From a post on the straight dope:

I work in advertising, where frequently the challenge is to get the client to agree to pay you as much money as possible, then go away. The problem is that some clients (particularly new ones) will absolutely refuse to let an estimate pass their desk without making some alteration, just to show that they’re involved in the process. Now, if you go in with a carefully crafted ad campaign, where everything beautifully interlocks with everything else, then this moron blindly slashing away with his pen will inevitably cock it all up.

The solution is to give him a helicopter. A helicopter is something glaringly, obviously wrong, deliberately thrown in to satisfy a busybody’s need to “do something.”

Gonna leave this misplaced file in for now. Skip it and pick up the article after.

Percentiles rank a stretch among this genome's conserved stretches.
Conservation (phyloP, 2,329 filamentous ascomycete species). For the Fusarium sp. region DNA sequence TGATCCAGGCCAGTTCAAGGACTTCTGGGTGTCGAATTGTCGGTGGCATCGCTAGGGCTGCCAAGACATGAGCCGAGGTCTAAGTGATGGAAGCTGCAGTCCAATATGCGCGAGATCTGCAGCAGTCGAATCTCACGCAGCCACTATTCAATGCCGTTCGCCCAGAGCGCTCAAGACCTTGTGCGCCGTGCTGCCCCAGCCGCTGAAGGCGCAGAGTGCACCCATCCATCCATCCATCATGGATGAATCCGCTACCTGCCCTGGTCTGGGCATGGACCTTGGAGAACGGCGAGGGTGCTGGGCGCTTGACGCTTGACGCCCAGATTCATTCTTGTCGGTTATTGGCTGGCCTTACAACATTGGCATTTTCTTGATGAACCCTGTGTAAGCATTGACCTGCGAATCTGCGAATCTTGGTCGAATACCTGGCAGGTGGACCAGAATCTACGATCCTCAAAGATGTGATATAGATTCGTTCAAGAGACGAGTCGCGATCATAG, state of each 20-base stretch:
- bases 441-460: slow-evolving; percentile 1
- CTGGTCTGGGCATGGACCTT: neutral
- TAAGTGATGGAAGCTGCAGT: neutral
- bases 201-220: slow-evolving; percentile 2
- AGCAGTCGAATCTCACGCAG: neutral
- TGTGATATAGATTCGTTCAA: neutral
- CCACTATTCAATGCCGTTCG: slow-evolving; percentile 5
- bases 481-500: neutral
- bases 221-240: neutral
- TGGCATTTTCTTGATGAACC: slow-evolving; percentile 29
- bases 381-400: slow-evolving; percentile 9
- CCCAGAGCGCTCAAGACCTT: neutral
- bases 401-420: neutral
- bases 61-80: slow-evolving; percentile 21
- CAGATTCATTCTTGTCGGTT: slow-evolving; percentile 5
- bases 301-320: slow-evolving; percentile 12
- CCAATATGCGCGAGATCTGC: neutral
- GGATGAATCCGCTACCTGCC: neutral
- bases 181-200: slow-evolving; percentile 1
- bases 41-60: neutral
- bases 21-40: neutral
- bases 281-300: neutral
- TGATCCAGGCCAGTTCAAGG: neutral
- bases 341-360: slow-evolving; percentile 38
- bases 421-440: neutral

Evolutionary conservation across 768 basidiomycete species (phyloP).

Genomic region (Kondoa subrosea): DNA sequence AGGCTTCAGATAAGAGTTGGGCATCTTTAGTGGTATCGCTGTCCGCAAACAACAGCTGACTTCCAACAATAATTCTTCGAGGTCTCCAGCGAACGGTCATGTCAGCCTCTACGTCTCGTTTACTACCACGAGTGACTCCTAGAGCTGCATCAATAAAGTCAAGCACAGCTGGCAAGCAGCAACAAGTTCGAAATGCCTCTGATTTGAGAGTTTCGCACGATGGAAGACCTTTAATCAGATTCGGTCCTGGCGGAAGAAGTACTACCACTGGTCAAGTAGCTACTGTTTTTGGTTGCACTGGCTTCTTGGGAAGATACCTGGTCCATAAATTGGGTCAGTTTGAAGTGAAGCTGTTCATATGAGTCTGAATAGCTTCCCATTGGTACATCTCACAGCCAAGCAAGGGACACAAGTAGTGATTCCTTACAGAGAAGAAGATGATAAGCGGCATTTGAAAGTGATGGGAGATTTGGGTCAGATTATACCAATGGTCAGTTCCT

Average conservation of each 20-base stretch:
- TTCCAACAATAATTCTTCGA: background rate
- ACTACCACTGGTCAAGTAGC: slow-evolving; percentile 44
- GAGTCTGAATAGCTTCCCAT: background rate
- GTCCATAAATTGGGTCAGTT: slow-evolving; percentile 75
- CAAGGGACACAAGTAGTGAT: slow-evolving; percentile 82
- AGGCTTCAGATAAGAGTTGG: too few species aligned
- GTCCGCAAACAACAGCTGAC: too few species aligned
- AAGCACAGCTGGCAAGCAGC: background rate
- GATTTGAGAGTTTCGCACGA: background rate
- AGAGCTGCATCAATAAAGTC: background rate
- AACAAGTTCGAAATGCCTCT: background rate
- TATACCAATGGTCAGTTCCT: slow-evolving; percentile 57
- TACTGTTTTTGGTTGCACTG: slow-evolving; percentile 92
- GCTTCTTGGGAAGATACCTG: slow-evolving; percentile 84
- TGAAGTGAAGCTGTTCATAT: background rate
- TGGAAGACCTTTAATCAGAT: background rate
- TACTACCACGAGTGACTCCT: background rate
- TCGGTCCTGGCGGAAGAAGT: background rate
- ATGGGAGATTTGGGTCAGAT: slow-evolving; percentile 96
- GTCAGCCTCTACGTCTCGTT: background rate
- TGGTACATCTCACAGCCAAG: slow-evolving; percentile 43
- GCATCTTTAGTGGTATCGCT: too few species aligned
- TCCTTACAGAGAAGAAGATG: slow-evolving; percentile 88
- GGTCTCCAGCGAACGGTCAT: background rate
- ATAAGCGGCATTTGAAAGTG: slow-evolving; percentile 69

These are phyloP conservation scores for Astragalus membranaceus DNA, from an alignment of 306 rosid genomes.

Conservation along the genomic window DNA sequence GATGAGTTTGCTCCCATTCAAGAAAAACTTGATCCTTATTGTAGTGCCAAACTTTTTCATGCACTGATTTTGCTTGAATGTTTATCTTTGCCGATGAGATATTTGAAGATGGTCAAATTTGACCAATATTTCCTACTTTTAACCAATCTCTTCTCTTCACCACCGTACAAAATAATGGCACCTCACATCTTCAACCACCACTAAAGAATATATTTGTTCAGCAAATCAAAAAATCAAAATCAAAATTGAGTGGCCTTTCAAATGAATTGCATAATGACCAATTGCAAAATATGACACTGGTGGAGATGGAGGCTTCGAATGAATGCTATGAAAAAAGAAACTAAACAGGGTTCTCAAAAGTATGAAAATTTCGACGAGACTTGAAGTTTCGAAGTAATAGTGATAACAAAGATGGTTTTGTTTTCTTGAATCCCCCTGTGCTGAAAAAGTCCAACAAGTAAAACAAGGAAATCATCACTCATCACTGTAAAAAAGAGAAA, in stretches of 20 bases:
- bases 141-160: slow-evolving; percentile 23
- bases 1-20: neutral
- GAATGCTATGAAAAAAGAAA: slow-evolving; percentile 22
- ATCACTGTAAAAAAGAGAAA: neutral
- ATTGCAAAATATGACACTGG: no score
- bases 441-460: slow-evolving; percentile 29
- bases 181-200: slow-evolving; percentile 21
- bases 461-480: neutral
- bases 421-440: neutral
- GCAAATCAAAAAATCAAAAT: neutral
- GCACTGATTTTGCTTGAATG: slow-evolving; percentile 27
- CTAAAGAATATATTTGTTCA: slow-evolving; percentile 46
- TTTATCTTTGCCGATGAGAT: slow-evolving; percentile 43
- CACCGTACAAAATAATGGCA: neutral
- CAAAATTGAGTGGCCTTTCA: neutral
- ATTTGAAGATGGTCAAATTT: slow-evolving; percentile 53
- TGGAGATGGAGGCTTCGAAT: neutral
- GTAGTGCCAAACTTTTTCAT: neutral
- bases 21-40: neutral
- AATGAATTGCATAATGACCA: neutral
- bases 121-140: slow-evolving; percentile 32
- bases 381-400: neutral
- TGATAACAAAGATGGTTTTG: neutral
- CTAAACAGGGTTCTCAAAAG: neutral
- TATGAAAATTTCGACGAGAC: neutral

It comes from a video producer I once knew who would always include an actual helicopter (for aerial shots of the city) in the estimate every new proposal he made. The helicopter was always obviously far more expensive than anything else on the list, and the client would always immediately cross it off before approving the proposal. End result: the producer got to do the project as he wanted, the manager got to feel useful, and everyone was happy.

An anti-helicopter is the opposite of this. It’s something you inadvertently put in which seems to make everyone fixate on it at the exclusion of what you were trying to show them. If you’ve been in enough debates or done enough blogging, you get a general sense of what the anti-helicopters are and yet it doesn’t stop you for occasionally throwing one out. You’ll be making this long, well structured, elaborate argument and add in a totally tangential sidenote and all of a sudden, everyone’s gone off in a huge 100 post argument about whether the sidenote is valid.

A proper understanding of helicopters and anti-helicopters can be very useful when trying to convince.